Skip to Main Content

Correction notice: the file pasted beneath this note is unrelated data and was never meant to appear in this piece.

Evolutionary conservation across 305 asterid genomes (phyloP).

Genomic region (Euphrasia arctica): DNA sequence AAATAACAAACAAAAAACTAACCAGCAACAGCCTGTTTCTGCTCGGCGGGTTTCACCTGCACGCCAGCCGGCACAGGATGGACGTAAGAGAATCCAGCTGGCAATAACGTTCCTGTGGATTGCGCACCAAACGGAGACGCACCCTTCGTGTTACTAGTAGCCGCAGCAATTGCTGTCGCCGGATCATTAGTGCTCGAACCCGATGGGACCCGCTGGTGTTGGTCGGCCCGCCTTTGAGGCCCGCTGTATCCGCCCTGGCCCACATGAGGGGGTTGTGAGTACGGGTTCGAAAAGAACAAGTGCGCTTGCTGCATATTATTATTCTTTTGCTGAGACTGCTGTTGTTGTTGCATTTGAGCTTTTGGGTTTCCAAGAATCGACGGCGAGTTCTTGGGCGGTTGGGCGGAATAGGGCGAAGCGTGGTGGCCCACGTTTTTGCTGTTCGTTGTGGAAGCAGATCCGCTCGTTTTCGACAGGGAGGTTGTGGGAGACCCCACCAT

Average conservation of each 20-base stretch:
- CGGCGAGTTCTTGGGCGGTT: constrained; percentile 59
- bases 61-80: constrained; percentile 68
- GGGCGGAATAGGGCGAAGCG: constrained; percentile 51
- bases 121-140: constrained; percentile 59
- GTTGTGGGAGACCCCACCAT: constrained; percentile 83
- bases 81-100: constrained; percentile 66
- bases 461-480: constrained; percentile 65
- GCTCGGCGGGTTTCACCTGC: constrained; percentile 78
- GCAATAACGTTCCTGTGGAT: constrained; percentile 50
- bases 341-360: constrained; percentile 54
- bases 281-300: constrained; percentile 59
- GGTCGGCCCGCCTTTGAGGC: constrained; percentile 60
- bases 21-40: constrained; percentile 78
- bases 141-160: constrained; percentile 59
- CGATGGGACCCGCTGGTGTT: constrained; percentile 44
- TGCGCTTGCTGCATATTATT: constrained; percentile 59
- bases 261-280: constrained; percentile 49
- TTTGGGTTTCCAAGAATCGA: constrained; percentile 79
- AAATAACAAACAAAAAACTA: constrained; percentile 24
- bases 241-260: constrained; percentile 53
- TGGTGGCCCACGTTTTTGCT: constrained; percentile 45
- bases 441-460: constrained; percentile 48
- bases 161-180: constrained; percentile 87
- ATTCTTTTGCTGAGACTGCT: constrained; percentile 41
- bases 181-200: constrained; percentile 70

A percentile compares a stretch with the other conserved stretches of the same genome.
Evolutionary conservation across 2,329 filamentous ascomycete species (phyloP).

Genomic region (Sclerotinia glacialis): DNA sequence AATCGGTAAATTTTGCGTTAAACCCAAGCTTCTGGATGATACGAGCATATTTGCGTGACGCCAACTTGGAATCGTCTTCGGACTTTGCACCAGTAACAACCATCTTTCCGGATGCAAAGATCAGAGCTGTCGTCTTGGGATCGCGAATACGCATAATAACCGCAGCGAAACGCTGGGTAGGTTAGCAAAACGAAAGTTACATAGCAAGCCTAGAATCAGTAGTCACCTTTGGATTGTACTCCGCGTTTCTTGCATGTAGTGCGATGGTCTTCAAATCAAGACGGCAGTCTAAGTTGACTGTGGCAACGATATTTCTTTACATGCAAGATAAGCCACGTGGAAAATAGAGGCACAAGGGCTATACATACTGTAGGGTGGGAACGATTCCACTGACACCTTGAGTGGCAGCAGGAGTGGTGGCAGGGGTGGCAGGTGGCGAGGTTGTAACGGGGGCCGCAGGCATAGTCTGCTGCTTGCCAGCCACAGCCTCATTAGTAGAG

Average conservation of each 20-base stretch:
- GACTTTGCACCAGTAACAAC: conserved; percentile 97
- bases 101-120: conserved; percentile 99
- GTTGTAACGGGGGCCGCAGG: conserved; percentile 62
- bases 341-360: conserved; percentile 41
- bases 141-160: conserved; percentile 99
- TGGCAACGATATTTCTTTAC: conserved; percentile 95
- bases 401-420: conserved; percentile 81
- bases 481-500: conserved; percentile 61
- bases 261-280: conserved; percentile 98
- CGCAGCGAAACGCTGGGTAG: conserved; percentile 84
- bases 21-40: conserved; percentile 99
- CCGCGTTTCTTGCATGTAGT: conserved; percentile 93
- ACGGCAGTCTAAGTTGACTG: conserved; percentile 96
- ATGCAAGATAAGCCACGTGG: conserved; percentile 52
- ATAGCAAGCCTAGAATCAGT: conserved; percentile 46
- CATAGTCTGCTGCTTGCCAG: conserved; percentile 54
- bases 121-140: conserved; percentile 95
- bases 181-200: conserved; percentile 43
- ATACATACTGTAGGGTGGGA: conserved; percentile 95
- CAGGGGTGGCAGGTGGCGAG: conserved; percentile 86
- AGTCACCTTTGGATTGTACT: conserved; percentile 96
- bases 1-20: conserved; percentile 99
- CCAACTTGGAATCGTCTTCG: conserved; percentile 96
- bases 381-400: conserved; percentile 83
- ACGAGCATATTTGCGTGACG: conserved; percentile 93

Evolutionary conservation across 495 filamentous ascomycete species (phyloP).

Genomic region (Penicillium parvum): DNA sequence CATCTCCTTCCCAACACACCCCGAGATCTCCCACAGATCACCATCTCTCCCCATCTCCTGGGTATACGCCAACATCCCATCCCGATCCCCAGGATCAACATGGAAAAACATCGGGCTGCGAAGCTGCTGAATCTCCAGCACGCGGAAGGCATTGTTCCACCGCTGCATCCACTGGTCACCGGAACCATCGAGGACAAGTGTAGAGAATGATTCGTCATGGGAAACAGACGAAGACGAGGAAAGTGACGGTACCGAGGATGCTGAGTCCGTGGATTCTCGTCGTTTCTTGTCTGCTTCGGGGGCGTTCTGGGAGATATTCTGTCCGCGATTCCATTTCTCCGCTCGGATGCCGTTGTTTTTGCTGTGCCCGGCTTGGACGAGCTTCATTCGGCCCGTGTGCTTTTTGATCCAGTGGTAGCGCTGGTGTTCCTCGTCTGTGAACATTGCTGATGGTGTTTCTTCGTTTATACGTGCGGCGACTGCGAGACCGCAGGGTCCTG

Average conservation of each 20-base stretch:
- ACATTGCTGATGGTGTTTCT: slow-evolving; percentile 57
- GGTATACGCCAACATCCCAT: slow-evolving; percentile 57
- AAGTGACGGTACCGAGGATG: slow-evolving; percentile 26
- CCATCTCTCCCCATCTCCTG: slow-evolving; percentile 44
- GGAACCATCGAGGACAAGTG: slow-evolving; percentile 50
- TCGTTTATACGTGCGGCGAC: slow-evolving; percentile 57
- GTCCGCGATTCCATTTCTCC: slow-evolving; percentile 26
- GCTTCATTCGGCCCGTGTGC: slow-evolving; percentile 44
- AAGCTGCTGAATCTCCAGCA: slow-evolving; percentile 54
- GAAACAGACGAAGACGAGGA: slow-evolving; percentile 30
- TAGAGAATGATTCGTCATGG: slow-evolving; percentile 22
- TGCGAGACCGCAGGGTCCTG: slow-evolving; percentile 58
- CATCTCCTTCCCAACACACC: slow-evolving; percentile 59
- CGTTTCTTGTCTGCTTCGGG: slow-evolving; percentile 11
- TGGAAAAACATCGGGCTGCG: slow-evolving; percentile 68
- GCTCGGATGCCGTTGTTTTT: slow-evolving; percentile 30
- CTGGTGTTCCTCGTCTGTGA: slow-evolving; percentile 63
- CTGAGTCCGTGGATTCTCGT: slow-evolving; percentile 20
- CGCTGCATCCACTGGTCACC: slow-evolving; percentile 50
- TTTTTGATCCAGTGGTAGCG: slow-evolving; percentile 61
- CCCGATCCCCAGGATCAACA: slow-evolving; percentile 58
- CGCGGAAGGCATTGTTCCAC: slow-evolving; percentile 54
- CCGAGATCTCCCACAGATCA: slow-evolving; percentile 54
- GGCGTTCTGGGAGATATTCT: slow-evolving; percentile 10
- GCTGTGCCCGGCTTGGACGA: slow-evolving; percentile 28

A holistic approach should be made for a wider adoption of a cross-layer approach. A cross-layer design on a wireless network assumed with a certain network condition, for instance, can have a limited usage in heterogeneous environments with diverse access network technologies and time varying network performance. The first step toward a cross-layer approach is an automatic detection of the underlying access network type, so that appropriate schemes can be applied without manual configurations. To address the issue, we investigate the characteristics of round-trip time (RTT) on wireless and wired networks. We conduct extensive experiments from diverse network environments and perform quantitative analyses on RTT variability. We show that RTT variability on a wireless network exhibits greatly larger mean, standard deviation, and min-to-high percentiles at least 10 ms bigger than those of wired networks due to the MAC layer retransmissions. We also find that the impact of packet size on wireless channel is particularly significant. Thus through a simple set of testing, one can accurately classify whether or not there has been a wireless network involved. We then propose effective adaptive cross-layer schemes for multimedia delivery over error-prone links. They include limiting the MAC layer retransmissions, controlling the application layer forward error correction (FEC) level, and selecting an optimal packet size. We conduct an analysis on the interplay of those adaptive parameters given a network condition. It enables us to find optimal cross-layer adaptive parameters when they are used concurrently.